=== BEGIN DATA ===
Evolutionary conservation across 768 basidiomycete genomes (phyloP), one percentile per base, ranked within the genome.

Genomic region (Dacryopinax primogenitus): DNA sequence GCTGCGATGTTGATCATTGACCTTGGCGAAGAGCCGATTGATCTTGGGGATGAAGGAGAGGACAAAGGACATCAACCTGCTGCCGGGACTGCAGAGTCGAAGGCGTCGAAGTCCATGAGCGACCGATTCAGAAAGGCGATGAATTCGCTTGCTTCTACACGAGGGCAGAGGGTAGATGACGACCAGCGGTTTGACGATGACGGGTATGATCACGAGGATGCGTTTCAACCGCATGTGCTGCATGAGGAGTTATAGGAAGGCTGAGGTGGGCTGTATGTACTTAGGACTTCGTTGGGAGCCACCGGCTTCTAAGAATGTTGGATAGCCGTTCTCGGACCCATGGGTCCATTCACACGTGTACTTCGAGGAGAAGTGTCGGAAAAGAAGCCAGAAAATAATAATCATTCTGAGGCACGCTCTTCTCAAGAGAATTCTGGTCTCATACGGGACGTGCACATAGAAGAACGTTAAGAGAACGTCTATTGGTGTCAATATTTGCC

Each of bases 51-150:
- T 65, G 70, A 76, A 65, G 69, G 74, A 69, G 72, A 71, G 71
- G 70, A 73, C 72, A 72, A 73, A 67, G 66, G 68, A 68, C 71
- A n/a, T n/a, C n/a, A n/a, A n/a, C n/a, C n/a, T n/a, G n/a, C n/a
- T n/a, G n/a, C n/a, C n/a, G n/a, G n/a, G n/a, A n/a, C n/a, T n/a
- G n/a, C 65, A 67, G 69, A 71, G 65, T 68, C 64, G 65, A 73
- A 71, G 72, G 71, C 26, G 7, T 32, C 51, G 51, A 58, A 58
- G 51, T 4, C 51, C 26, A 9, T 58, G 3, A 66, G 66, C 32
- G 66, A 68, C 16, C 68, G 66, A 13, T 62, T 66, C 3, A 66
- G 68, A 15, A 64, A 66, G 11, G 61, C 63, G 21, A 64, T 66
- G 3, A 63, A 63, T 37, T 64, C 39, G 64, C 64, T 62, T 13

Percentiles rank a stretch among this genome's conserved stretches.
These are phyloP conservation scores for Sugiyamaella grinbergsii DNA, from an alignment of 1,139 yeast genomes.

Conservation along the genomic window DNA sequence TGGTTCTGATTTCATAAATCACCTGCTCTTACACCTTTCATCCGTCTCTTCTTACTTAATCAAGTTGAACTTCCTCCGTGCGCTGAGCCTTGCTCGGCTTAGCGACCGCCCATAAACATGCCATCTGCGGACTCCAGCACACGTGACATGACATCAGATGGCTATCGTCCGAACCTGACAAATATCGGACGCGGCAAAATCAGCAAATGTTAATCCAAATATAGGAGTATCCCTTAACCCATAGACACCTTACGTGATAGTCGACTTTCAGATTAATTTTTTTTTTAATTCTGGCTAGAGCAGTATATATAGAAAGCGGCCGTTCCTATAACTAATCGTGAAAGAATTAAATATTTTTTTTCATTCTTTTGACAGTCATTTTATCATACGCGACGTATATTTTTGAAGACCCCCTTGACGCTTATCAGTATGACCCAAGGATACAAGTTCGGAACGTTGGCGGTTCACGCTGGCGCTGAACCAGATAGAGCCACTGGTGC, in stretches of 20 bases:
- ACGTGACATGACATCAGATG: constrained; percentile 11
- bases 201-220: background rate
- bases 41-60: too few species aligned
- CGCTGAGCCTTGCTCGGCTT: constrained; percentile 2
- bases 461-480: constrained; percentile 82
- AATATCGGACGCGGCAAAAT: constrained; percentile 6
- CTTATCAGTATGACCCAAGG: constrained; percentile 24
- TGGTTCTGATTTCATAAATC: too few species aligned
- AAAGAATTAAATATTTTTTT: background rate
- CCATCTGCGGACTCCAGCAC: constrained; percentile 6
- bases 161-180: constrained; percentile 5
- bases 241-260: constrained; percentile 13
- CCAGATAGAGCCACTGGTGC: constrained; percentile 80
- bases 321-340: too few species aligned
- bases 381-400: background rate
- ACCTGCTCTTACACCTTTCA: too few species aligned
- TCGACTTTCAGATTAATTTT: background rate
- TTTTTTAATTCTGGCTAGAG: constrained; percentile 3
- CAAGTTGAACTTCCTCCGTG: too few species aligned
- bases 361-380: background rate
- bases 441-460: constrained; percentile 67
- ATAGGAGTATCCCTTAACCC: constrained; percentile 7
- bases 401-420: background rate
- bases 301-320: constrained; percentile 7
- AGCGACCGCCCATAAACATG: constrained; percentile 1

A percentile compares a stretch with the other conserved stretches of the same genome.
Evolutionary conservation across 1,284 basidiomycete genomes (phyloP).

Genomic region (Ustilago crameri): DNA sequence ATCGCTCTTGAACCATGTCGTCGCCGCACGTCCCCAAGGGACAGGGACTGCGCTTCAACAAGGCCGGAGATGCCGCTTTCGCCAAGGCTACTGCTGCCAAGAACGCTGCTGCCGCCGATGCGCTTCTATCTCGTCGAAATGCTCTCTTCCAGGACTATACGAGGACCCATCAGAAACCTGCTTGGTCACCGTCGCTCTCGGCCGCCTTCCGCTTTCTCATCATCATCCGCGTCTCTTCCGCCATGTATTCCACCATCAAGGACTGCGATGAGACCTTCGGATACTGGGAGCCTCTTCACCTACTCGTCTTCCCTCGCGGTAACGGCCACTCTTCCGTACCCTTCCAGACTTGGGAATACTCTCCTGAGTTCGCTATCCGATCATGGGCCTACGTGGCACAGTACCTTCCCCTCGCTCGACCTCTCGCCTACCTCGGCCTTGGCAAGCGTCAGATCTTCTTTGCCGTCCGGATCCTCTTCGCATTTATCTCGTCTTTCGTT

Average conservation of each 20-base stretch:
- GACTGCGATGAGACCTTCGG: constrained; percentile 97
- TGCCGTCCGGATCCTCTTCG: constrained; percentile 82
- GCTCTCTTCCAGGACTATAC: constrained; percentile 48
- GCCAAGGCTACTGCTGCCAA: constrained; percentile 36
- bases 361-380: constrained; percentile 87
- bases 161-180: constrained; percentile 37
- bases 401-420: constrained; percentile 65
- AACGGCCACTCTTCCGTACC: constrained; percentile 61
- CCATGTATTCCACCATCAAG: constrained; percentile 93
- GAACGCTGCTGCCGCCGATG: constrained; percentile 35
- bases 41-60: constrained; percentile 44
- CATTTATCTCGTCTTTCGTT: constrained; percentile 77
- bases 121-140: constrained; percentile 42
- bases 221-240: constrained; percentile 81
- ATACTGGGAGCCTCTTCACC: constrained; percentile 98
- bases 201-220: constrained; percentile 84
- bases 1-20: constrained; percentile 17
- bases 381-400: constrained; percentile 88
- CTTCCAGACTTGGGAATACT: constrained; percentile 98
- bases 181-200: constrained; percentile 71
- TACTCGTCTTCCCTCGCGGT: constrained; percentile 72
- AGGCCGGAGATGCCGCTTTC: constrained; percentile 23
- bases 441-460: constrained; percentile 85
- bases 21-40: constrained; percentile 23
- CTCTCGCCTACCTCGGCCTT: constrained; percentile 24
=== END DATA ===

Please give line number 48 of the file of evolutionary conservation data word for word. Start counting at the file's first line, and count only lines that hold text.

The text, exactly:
- GCTCTCTTCCAGGACTATAC: constrained; percentile 48